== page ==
FRIDAY, May 7 (HealthDay News) — Untold millions of women have taken it at some point in their lives, Loretta Lynn wrote a song about it, people have been arrested for it and it's still one of the most common prescription drugs in the world.
And it's simply known as "the Pill."
On May 9, 1960, an advisory committee to the U.S. Food and Drug Administration recommended approval of the birth control pill. The agency did just that 45 days later.
"Since the Pill was approved by the FDA, it has radically changed women's access to education, to employment and to having the size of family that they want," said Cecile Richards, president of Planned Parenthood Federation of America, which led the effort to get the Pill approved. "It completely changed women's ability to control their own destiny."
Dr. John Preston Parry, assistant professor of obstetrics and gynecology at the University of Wisconsin School of Medicine and Public Health, added: "No medication has come close to the birth control pill in terms of social, political and medical impact. In terms of career opportunities [for women], it's had more of an impact than anything else. The proportion of women pursuing medical careers has gone from about 10 percent to close to 50 percent."
But the Pill was never intended to lead women into the workforce or reduce the size of the average family. Nor did the first drug for "prevention" — rather than treatment — immediately alter the landscape.
Planned Parenthood founder and reproductive rights pioneer Margaret Sanger championed the Pill's beginning, Richards related. But, in 1961, barely a year after the Pill had been approved, the head of Planned Parenthood in Connecticut was arrested for providing it to women. That case went to the U.S. Supreme Court, which, in 1965, ruled that there was a constitutional right for married women to use birth control pills.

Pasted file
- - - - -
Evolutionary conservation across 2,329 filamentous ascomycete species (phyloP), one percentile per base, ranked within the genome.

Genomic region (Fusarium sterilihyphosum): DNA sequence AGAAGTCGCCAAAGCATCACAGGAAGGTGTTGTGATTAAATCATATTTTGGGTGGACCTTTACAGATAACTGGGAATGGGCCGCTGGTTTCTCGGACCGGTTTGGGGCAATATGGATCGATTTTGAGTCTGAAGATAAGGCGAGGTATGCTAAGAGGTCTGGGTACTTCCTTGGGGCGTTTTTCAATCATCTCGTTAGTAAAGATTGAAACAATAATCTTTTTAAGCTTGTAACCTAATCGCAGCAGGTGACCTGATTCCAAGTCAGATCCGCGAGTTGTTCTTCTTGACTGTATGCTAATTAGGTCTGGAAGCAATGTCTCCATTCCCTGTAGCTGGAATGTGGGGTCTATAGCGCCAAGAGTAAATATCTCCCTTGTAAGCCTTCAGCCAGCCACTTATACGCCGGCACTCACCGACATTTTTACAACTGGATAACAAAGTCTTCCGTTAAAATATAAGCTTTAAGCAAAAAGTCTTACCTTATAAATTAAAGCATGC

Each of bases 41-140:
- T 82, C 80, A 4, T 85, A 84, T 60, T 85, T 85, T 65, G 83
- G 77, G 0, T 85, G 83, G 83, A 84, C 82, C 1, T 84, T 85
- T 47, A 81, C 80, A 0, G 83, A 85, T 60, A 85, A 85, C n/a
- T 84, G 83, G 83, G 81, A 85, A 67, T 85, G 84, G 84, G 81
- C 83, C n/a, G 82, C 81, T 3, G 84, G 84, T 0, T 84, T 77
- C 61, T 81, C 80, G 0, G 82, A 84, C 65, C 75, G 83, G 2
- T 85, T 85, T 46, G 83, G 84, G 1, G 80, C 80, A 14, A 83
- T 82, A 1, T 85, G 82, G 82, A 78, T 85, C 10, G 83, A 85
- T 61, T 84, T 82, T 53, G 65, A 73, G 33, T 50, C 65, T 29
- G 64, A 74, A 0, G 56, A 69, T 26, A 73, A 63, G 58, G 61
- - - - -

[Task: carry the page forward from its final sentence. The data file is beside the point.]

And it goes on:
It wasn't until 1972 that single women were granted the right to take the Pill.
Still, the Pill wasn't — and hasn't — been embraced by all. Many groups, including religious conservatives, view oral contraceptives as anti-life. There have been numerous reports of pharmacists across the country refusing to fill prescriptions for birth control pills and morning-after pills because the medications violate their moral or religious beliefs.
"Our group was founded with the idea of returning pharmacy to a healing-only profession. What's been going on is the use of medication to stop human life. That violates the ideal of the Hippocratic oath that medical practitioners should do no harm," Karen L. Brauer, president of Pharmacists for Life, told the Washington Post in a 2005 interview. Brauer was fired from a Kmart pharmacy in Ohio for refusing to fill birth control prescriptions.
And while reams have been written about the Pill and how it helped to usher in the looser sexual mores of the 1960s, Alex Sanger, grandson of Margaret Sanger and chair of the International Planned Parenthood Council in New York City, doesn't believe that the Pill spawned the sexual revolution. Or at least not the first one, which he believes occurred in the 1940s and '50s, courtesy of his grandmother and the emergence of the car as a middle-class commodity.
But, he added, the Pill "contributed, no question about it, to a decline in the birth rate, the end of the baby boom years, women entering the workplace and more women getting control over their fertility."
Since 1960, the size of the American family has almost halved, women have entered the workforce in record numbers and more are getting advanced degrees. The U.S. Census Bureau reported last month that nearly six out of 10 adults holding advanced degrees between the ages of 25 and 29 are women.
The Pill also reversed gender roles in some fundamental ways, many contend.